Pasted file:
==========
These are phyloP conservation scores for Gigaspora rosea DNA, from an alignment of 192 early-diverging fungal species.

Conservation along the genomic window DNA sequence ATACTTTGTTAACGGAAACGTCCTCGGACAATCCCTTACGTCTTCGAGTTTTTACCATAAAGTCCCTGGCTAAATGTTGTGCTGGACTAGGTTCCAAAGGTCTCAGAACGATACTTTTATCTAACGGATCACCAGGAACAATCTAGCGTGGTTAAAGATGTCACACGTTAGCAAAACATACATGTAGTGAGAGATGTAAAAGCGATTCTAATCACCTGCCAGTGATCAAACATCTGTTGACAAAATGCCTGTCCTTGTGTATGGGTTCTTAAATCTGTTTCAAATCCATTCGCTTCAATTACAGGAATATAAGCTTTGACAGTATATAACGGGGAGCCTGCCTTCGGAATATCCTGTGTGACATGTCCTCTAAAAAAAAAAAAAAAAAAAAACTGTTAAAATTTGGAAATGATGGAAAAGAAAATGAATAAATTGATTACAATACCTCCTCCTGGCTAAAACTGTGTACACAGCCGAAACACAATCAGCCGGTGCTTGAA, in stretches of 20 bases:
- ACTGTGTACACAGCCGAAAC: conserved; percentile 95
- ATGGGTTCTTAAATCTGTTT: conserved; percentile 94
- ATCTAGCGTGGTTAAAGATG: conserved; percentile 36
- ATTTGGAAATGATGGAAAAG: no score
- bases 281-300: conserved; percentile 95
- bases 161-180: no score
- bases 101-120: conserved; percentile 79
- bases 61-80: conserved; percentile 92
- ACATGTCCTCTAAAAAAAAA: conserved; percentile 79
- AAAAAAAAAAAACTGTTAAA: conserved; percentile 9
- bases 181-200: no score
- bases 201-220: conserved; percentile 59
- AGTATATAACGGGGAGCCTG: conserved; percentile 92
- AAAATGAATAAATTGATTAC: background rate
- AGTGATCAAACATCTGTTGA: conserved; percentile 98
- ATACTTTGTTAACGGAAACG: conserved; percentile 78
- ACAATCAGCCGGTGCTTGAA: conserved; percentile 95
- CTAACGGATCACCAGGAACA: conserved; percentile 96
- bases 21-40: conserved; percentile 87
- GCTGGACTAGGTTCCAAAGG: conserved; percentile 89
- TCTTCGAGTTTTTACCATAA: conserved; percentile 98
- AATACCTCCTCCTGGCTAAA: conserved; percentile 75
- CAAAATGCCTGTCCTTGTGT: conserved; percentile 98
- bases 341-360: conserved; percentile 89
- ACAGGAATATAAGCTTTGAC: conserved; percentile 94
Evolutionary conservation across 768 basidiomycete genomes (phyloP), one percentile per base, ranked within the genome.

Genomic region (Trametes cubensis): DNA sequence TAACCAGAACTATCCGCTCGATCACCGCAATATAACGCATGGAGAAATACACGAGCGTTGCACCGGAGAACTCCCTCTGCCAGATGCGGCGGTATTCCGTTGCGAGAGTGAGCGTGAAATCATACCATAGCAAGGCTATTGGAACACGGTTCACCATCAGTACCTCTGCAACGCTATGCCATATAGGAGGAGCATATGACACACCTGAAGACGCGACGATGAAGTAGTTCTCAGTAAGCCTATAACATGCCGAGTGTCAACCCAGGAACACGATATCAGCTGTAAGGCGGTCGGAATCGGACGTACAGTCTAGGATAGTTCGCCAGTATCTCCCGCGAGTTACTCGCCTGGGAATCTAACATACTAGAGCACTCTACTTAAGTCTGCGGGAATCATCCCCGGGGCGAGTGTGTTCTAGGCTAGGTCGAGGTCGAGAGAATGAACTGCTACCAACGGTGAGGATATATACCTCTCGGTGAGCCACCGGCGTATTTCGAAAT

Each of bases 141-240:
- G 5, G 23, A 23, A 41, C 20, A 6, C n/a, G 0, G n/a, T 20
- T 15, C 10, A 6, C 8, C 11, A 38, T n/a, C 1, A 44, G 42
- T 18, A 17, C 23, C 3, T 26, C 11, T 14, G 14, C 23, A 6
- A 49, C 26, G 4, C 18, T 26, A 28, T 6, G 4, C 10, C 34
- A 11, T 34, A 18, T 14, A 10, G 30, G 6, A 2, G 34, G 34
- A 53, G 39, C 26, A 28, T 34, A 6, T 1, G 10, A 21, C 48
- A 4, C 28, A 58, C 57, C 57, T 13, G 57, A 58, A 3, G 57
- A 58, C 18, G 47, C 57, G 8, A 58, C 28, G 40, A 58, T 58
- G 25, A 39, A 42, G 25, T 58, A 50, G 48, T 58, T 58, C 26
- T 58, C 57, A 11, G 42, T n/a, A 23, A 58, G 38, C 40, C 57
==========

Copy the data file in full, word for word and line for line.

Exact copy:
These are phyloP conservation scores for Gigaspora rosea DNA, from an alignment of 192 early-diverging fungal species.

Conservation along the genomic window DNA sequence ATACTTTGTTAACGGAAACGTCCTCGGACAATCCCTTACGTCTTCGAGTTTTTACCATAAAGTCCCTGGCTAAATGTTGTGCTGGACTAGGTTCCAAAGGTCTCAGAACGATACTTTTATCTAACGGATCACCAGGAACAATCTAGCGTGGTTAAAGATGTCACACGTTAGCAAAACATACATGTAGTGAGAGATGTAAAAGCGATTCTAATCACCTGCCAGTGATCAAACATCTGTTGACAAAATGCCTGTCCTTGTGTATGGGTTCTTAAATCTGTTTCAAATCCATTCGCTTCAATTACAGGAATATAAGCTTTGACAGTATATAACGGGGAGCCTGCCTTCGGAATATCCTGTGTGACATGTCCTCTAAAAAAAAAAAAAAAAAAAAACTGTTAAAATTTGGAAATGATGGAAAAGAAAATGAATAAATTGATTACAATACCTCCTCCTGGCTAAAACTGTGTACACAGCCGAAACACAATCAGCCGGTGCTTGAA, in stretches of 20 bases:
- ACTGTGTACACAGCCGAAAC: conserved; percentile 95
- ATGGGTTCTTAAATCTGTTT: conserved; percentile 94
- ATCTAGCGTGGTTAAAGATG: conserved; percentile 36
- ATTTGGAAATGATGGAAAAG: no score
- bases 281-300: conserved; percentile 95
- bases 161-180: no score
- bases 101-120: conserved; percentile 79
- bases 61-80: conserved; percentile 92
- ACATGTCCTCTAAAAAAAAA: conserved; percentile 79
- AAAAAAAAAAAACTGTTAAA: conserved; percentile 9
- bases 181-200: no score
- bases 201-220: conserved; percentile 59
- AGTATATAACGGGGAGCCTG: conserved; percentile 92
- AAAATGAATAAATTGATTAC: background rate
- AGTGATCAAACATCTGTTGA: conserved; percentile 98
- ATACTTTGTTAACGGAAACG: conserved; percentile 78
- ACAATCAGCCGGTGCTTGAA: conserved; percentile 95
- CTAACGGATCACCAGGAACA: conserved; percentile 96
- bases 21-40: conserved; percentile 87
- GCTGGACTAGGTTCCAAAGG: conserved; percentile 89
- TCTTCGAGTTTTTACCATAA: conserved; percentile 98
- AATACCTCCTCCTGGCTAAA: conserved; percentile 75
- CAAAATGCCTGTCCTTGTGT: conserved; percentile 98
- bases 341-360: conserved; percentile 89
- ACAGGAATATAAGCTTTGAC: conserved; percentile 94
Evolutionary conservation across 768 basidiomycete genomes (phyloP), one percentile per base, ranked within the genome.

Genomic region (Trametes cubensis): DNA sequence TAACCAGAACTATCCGCTCGATCACCGCAATATAACGCATGGAGAAATACACGAGCGTTGCACCGGAGAACTCCCTCTGCCAGATGCGGCGGTATTCCGTTGCGAGAGTGAGCGTGAAATCATACCATAGCAAGGCTATTGGAACACGGTTCACCATCAGTACCTCTGCAACGCTATGCCATATAGGAGGAGCATATGACACACCTGAAGACGCGACGATGAAGTAGTTCTCAGTAAGCCTATAACATGCCGAGTGTCAACCCAGGAACACGATATCAGCTGTAAGGCGGTCGGAATCGGACGTACAGTCTAGGATAGTTCGCCAGTATCTCCCGCGAGTTACTCGCCTGGGAATCTAACATACTAGAGCACTCTACTTAAGTCTGCGGGAATCATCCCCGGGGCGAGTGTGTTCTAGGCTAGGTCGAGGTCGAGAGAATGAACTGCTACCAACGGTGAGGATATATACCTCTCGGTGAGCCACCGGCGTATTTCGAAAT

Each of bases 141-240:
- G 5, G 23, A 23, A 41, C 20, A 6, C n/a, G 0, G n/a, T 20
- T 15, C 10, A 6, C 8, C 11, A 38, T n/a, C 1, A 44, G 42
- T 18, A 17, C 23, C 3, T 26, C 11, T 14, G 14, C 23, A 6
- A 49, C 26, G 4, C 18, T 26, A 28, T 6, G 4, C 10, C 34
- A 11, T 34, A 18, T 14, A 10, G 30, G 6, A 2, G 34, G 34
- A 53, G 39, C 26, A 28, T 34, A 6, T 1, G 10, A 21, C 48
- A 4, C 28, A 58, C 57, C 57, T 13, G 57, A 58, A 3, G 57
- A 58, C 18, G 47, C 57, G 8, A 58, C 28, G 40, A 58, T 58
- G 25, A 39, A 42, G 25, T 58, A 50, G 48, T 58, T 58, C 26
- T 58, C 57, A 11, G 42, T n/a, A 23, A 58, G 38, C 40, C 57